The Mural is finally finished. Those of you who have been watching the process unfold on our Facebook Livestream, Thank you for the support! It is a bittersweet ending but we are glad to finally have "Western Reflections" up on our wall. There will be a public reception to be announced in the future.
To watch the live stream process head to our facebook page!
To see some of Israel Holloway's work check out his websitehere.
To read more about Israel and the Museums project check out the following articles:
Dramatic Moments: Frederic Remington’s Early Engravings, 1882-1893
Frederic Remington was an American painter, illustrator, sculptor and writer who specialized in depictions of the American Old West. Remington's works are known for depicting the Western United States in the last quarter of the 19th-century, featuring such images as cowboys, American Indians, and the United States Cavalry.
Currently on loan and displayed on the Museum balcony is a set of Frederic Remington prints as well as a Remington sculpture. Credited as the start of his artistic career this collection is an assemblage of original, vintage Harper’s Weekly wood block engravings. The artwork was drawn from an engraving collection owned by Lee Silliman, of Missoula, Montana. These full page and double page images encompass the Wild West that Remington wanted to preserve.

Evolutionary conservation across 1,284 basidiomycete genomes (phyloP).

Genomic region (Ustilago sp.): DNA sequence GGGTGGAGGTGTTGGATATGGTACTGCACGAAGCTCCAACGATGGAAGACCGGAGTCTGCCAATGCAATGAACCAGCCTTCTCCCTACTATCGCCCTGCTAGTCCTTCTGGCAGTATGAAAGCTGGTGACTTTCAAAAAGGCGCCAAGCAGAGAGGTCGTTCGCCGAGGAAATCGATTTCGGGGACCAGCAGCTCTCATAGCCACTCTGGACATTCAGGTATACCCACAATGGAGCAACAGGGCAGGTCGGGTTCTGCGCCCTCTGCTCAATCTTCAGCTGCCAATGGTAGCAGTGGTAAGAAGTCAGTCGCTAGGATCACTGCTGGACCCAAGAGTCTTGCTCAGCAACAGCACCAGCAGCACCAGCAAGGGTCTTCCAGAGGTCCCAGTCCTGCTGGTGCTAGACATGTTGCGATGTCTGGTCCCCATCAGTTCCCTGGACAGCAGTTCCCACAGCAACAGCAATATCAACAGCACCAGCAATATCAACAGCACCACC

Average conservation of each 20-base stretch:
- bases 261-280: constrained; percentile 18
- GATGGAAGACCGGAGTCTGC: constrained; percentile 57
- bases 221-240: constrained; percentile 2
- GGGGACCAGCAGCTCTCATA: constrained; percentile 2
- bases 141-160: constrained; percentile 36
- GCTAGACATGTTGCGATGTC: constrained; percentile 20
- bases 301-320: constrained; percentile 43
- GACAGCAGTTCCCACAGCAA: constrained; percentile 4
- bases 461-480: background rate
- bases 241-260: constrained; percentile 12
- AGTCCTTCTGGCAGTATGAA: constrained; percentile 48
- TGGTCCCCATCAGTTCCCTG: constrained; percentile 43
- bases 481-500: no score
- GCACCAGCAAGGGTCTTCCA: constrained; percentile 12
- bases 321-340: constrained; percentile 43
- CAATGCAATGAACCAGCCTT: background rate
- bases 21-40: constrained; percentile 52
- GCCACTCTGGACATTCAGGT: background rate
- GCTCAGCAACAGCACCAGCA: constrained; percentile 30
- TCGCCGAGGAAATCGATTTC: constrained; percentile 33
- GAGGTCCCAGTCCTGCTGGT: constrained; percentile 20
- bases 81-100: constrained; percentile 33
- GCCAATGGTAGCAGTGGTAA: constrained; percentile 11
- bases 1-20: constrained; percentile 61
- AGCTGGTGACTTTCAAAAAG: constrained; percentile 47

As the Craig Press highlights in their article, “Reminton’s dynamic images in the exhibit include scenes such as: a desperate Indian battle, cowboys fighting a prairie fire, a pronghorn antelope hunt, scouts tracking renegade Apaches, the arrest of a whiskey smuggler, a picket soldier ambushed, hunters packing game on a rebellious mustang, a Mexican bull fight, and a cavalry unit caught in a sandstorm. Many of these engravings feature the western horse convincingly depicted in motion – for which Remington was the first artist to render accurately (thanks to high speed photography, although Remington would not acknowledge such).
This exhibit of original Remington engravings, handsomely matted and framed in black mesquite hard wood moldings, will be on display at the Museum of Northwest Colorado from June 8 through the end of the year."